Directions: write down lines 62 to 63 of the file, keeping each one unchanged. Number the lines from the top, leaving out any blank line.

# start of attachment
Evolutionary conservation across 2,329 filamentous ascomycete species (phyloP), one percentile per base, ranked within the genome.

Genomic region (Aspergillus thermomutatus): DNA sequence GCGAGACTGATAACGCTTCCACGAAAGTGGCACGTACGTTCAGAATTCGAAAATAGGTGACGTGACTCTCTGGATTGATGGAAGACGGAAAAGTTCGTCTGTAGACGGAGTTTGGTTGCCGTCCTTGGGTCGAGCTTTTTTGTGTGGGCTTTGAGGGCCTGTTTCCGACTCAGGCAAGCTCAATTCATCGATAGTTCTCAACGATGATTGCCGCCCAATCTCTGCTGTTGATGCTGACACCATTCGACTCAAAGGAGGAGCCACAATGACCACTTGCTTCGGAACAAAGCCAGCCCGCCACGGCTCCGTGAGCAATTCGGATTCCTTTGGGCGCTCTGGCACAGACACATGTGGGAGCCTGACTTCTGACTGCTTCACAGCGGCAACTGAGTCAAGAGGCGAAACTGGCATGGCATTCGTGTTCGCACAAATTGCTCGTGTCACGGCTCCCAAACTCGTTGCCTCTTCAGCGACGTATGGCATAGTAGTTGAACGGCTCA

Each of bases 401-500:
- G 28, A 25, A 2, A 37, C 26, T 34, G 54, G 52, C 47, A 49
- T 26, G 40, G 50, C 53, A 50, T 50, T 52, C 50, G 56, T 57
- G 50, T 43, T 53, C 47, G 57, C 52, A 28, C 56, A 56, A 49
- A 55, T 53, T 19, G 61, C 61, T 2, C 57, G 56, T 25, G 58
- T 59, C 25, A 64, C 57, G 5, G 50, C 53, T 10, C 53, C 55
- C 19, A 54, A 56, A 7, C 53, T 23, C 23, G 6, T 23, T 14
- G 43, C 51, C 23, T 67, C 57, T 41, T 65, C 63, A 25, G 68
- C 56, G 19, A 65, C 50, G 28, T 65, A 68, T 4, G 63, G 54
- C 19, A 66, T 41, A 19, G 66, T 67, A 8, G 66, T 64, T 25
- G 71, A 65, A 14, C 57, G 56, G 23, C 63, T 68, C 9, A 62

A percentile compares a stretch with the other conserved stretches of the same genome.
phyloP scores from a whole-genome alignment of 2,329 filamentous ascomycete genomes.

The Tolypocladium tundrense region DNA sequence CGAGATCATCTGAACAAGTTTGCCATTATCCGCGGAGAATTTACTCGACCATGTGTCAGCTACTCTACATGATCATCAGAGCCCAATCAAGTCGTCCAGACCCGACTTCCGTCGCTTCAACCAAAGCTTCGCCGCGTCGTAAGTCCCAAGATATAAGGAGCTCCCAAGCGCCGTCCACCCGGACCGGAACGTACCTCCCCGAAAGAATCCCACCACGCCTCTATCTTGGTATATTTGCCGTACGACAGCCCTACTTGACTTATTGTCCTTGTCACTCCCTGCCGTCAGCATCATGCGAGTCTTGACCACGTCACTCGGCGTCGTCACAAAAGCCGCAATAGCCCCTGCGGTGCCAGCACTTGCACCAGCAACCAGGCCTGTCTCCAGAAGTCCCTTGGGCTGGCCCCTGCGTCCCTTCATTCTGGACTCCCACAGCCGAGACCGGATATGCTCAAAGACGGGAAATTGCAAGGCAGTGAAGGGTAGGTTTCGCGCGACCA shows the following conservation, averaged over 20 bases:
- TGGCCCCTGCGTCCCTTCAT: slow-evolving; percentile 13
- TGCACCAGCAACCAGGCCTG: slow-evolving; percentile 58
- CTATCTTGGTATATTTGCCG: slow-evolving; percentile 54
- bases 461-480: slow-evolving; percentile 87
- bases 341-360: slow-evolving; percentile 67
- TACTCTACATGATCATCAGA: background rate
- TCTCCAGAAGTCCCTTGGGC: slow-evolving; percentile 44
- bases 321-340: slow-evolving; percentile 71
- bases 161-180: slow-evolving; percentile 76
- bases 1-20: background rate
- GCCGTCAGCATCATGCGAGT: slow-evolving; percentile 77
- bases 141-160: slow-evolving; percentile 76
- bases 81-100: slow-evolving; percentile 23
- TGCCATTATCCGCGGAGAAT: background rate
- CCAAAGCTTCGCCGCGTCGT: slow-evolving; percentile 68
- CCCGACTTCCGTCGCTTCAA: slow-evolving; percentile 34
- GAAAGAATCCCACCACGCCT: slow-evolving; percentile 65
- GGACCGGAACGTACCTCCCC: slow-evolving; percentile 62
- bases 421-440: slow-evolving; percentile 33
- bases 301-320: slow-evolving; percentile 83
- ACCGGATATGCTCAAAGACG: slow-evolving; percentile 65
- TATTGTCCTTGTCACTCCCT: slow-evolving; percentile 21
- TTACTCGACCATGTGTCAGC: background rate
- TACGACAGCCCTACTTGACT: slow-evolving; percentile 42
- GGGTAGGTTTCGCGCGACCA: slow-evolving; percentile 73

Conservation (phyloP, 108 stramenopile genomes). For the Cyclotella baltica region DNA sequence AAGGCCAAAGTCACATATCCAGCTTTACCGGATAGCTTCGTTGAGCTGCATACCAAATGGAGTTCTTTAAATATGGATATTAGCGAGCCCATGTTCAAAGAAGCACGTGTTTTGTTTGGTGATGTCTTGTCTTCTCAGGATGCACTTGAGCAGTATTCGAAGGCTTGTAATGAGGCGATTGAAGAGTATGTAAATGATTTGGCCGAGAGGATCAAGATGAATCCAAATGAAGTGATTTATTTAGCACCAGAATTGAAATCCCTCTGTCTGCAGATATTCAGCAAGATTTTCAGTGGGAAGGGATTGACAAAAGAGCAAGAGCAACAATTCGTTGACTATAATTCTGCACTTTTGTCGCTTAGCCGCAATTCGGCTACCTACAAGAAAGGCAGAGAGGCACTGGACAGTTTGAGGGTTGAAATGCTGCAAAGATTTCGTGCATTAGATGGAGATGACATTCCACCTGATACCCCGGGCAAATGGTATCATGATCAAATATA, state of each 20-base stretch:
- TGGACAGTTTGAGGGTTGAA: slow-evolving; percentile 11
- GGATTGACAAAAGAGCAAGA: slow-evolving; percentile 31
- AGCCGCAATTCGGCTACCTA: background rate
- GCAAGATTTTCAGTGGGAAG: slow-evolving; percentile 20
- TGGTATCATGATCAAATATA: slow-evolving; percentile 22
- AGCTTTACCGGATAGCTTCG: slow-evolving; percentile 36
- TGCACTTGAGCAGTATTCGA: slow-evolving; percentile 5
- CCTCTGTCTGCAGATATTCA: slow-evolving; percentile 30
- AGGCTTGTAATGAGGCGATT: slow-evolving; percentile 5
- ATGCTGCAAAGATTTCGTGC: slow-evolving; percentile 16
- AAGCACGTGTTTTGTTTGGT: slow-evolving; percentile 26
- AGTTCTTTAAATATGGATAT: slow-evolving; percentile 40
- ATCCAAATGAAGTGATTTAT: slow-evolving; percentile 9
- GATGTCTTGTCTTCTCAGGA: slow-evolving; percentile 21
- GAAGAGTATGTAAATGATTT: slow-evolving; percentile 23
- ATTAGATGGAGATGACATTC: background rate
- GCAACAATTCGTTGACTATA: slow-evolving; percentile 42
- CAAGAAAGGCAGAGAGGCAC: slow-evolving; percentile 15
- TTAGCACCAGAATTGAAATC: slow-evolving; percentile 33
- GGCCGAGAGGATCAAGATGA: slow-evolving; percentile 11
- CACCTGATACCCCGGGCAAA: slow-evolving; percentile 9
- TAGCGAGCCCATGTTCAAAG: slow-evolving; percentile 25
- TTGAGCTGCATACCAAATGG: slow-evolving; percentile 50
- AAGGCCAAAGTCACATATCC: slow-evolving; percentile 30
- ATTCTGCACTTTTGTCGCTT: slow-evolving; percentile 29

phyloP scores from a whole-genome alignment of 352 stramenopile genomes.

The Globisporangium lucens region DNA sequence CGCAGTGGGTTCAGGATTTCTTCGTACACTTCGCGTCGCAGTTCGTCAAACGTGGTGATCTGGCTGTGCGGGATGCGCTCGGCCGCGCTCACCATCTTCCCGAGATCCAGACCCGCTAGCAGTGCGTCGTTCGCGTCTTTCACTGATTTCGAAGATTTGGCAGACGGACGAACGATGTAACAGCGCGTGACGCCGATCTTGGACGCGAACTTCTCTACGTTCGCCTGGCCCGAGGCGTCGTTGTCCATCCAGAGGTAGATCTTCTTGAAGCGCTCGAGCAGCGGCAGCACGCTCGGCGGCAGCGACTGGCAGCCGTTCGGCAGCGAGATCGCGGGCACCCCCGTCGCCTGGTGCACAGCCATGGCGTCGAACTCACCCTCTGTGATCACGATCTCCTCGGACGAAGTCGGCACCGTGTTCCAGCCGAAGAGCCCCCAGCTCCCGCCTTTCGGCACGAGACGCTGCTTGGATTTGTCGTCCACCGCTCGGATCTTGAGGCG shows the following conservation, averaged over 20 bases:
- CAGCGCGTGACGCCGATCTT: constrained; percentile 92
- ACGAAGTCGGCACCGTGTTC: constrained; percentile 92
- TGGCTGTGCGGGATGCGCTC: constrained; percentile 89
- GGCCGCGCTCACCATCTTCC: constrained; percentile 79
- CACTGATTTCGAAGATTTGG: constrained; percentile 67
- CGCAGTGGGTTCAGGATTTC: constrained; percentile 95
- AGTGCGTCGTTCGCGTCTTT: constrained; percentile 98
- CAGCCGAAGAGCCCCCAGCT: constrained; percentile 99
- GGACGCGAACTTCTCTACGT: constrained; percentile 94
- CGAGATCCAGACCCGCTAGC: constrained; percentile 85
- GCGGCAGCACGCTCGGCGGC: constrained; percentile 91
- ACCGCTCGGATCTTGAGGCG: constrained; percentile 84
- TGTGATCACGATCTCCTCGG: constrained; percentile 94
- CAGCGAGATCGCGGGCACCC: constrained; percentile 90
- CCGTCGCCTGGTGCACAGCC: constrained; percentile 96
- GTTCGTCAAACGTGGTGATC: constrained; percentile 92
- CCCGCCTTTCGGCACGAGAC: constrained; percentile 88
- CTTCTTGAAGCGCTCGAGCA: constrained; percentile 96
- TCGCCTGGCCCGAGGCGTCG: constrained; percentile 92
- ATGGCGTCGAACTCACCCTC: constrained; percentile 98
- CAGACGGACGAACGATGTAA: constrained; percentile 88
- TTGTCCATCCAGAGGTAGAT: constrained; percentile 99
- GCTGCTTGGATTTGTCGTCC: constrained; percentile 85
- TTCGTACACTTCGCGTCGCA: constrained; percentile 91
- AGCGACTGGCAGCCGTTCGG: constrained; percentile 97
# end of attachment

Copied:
- GGCCGAGAGGATCAAGATGA: slow-evolving; percentile 11
- CACCTGATACCCCGGGCAAA: slow-evolving; percentile 9